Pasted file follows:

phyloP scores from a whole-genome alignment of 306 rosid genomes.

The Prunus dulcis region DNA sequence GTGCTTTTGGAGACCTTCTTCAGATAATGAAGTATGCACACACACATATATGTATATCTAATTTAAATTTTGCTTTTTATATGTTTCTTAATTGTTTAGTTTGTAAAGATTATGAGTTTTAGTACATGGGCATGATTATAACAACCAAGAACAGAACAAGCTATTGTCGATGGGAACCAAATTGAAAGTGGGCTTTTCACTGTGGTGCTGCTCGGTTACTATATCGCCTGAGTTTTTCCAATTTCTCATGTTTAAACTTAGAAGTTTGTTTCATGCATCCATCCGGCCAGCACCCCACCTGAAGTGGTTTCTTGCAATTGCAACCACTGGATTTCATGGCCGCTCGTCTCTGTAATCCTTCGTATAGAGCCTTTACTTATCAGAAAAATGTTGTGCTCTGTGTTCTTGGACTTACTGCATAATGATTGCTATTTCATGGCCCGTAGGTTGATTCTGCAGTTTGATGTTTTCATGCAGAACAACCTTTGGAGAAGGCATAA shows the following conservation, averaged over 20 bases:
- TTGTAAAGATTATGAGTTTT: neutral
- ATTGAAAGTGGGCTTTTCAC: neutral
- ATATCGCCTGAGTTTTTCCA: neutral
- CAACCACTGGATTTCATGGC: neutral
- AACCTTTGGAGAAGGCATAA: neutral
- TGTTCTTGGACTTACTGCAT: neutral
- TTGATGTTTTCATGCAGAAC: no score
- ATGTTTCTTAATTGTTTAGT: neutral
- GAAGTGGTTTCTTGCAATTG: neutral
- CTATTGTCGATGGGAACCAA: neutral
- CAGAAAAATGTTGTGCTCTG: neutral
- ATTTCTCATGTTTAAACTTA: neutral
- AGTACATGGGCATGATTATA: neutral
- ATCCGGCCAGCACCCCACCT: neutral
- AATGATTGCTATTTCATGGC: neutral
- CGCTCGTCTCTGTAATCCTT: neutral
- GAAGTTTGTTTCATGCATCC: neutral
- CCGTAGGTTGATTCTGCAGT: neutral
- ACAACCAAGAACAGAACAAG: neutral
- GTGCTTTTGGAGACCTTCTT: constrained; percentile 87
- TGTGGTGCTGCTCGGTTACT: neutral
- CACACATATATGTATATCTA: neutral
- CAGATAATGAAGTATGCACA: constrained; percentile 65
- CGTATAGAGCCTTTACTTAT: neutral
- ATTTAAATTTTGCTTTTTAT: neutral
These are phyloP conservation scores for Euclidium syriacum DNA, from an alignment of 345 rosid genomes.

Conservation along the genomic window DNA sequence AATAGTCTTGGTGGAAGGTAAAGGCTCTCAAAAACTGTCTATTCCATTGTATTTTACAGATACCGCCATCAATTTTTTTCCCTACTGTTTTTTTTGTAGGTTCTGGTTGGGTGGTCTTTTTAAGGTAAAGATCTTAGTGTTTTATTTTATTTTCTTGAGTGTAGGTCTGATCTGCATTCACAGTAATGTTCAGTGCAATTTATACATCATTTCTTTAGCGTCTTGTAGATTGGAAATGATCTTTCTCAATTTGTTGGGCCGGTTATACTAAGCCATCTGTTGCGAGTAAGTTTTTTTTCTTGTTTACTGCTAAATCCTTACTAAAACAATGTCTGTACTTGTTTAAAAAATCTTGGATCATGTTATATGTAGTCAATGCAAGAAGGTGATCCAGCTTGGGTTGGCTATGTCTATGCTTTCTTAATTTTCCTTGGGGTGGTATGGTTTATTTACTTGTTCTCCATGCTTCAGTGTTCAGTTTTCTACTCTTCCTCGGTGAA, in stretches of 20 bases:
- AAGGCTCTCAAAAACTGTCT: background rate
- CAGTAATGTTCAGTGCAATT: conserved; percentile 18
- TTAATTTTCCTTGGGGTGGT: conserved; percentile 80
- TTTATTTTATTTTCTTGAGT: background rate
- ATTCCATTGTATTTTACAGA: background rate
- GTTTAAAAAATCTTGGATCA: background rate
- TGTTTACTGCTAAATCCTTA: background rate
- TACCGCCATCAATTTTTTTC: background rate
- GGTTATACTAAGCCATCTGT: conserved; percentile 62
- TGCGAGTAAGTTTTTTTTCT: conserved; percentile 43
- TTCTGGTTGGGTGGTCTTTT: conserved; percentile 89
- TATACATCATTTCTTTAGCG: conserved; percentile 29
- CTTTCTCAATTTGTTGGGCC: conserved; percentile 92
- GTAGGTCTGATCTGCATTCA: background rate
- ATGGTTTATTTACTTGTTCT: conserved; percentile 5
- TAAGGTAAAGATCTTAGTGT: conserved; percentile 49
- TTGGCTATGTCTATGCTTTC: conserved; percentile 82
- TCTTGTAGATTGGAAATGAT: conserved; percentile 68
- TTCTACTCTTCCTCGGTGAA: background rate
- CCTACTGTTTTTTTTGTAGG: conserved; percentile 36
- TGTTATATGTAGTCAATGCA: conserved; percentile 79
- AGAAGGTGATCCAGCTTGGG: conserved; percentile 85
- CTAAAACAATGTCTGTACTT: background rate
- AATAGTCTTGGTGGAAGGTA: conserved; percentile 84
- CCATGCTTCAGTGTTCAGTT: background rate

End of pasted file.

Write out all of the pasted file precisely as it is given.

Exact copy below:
phyloP scores from a whole-genome alignment of 306 rosid genomes.

The Prunus dulcis region DNA sequence GTGCTTTTGGAGACCTTCTTCAGATAATGAAGTATGCACACACACATATATGTATATCTAATTTAAATTTTGCTTTTTATATGTTTCTTAATTGTTTAGTTTGTAAAGATTATGAGTTTTAGTACATGGGCATGATTATAACAACCAAGAACAGAACAAGCTATTGTCGATGGGAACCAAATTGAAAGTGGGCTTTTCACTGTGGTGCTGCTCGGTTACTATATCGCCTGAGTTTTTCCAATTTCTCATGTTTAAACTTAGAAGTTTGTTTCATGCATCCATCCGGCCAGCACCCCACCTGAAGTGGTTTCTTGCAATTGCAACCACTGGATTTCATGGCCGCTCGTCTCTGTAATCCTTCGTATAGAGCCTTTACTTATCAGAAAAATGTTGTGCTCTGTGTTCTTGGACTTACTGCATAATGATTGCTATTTCATGGCCCGTAGGTTGATTCTGCAGTTTGATGTTTTCATGCAGAACAACCTTTGGAGAAGGCATAA shows the following conservation, averaged over 20 bases:
- TTGTAAAGATTATGAGTTTT: neutral
- ATTGAAAGTGGGCTTTTCAC: neutral
- ATATCGCCTGAGTTTTTCCA: neutral
- CAACCACTGGATTTCATGGC: neutral
- AACCTTTGGAGAAGGCATAA: neutral
- TGTTCTTGGACTTACTGCAT: neutral
- TTGATGTTTTCATGCAGAAC: no score
- ATGTTTCTTAATTGTTTAGT: neutral
- GAAGTGGTTTCTTGCAATTG: neutral
- CTATTGTCGATGGGAACCAA: neutral
- CAGAAAAATGTTGTGCTCTG: neutral
- ATTTCTCATGTTTAAACTTA: neutral
- AGTACATGGGCATGATTATA: neutral
- ATCCGGCCAGCACCCCACCT: neutral
- AATGATTGCTATTTCATGGC: neutral
- CGCTCGTCTCTGTAATCCTT: neutral
- GAAGTTTGTTTCATGCATCC: neutral
- CCGTAGGTTGATTCTGCAGT: neutral
- ACAACCAAGAACAGAACAAG: neutral
- GTGCTTTTGGAGACCTTCTT: constrained; percentile 87
- TGTGGTGCTGCTCGGTTACT: neutral
- CACACATATATGTATATCTA: neutral
- CAGATAATGAAGTATGCACA: constrained; percentile 65
- CGTATAGAGCCTTTACTTAT: neutral
- ATTTAAATTTTGCTTTTTAT: neutral
These are phyloP conservation scores for Euclidium syriacum DNA, from an alignment of 345 rosid genomes.

Conservation along the genomic window DNA sequence AATAGTCTTGGTGGAAGGTAAAGGCTCTCAAAAACTGTCTATTCCATTGTATTTTACAGATACCGCCATCAATTTTTTTCCCTACTGTTTTTTTTGTAGGTTCTGGTTGGGTGGTCTTTTTAAGGTAAAGATCTTAGTGTTTTATTTTATTTTCTTGAGTGTAGGTCTGATCTGCATTCACAGTAATGTTCAGTGCAATTTATACATCATTTCTTTAGCGTCTTGTAGATTGGAAATGATCTTTCTCAATTTGTTGGGCCGGTTATACTAAGCCATCTGTTGCGAGTAAGTTTTTTTTCTTGTTTACTGCTAAATCCTTACTAAAACAATGTCTGTACTTGTTTAAAAAATCTTGGATCATGTTATATGTAGTCAATGCAAGAAGGTGATCCAGCTTGGGTTGGCTATGTCTATGCTTTCTTAATTTTCCTTGGGGTGGTATGGTTTATTTACTTGTTCTCCATGCTTCAGTGTTCAGTTTTCTACTCTTCCTCGGTGAA, in stretches of 20 bases:
- AAGGCTCTCAAAAACTGTCT: background rate
- CAGTAATGTTCAGTGCAATT: conserved; percentile 18
- TTAATTTTCCTTGGGGTGGT: conserved; percentile 80
- TTTATTTTATTTTCTTGAGT: background rate
- ATTCCATTGTATTTTACAGA: background rate
- GTTTAAAAAATCTTGGATCA: background rate
- TGTTTACTGCTAAATCCTTA: background rate
- TACCGCCATCAATTTTTTTC: background rate
- GGTTATACTAAGCCATCTGT: conserved; percentile 62
- TGCGAGTAAGTTTTTTTTCT: conserved; percentile 43
- TTCTGGTTGGGTGGTCTTTT: conserved; percentile 89
- TATACATCATTTCTTTAGCG: conserved; percentile 29
- CTTTCTCAATTTGTTGGGCC: conserved; percentile 92
- GTAGGTCTGATCTGCATTCA: background rate
- ATGGTTTATTTACTTGTTCT: conserved; percentile 5
- TAAGGTAAAGATCTTAGTGT: conserved; percentile 49
- TTGGCTATGTCTATGCTTTC: conserved; percentile 82
- TCTTGTAGATTGGAAATGAT: conserved; percentile 68
- TTCTACTCTTCCTCGGTGAA: background rate
- CCTACTGTTTTTTTTGTAGG: conserved; percentile 36
- TGTTATATGTAGTCAATGCA: conserved; percentile 79
- AGAAGGTGATCCAGCTTGGG: conserved; percentile 85
- CTAAAACAATGTCTGTACTT: background rate
- AATAGTCTTGGTGGAAGGTA: conserved; percentile 84
- CCATGCTTCAGTGTTCAGTT: background rate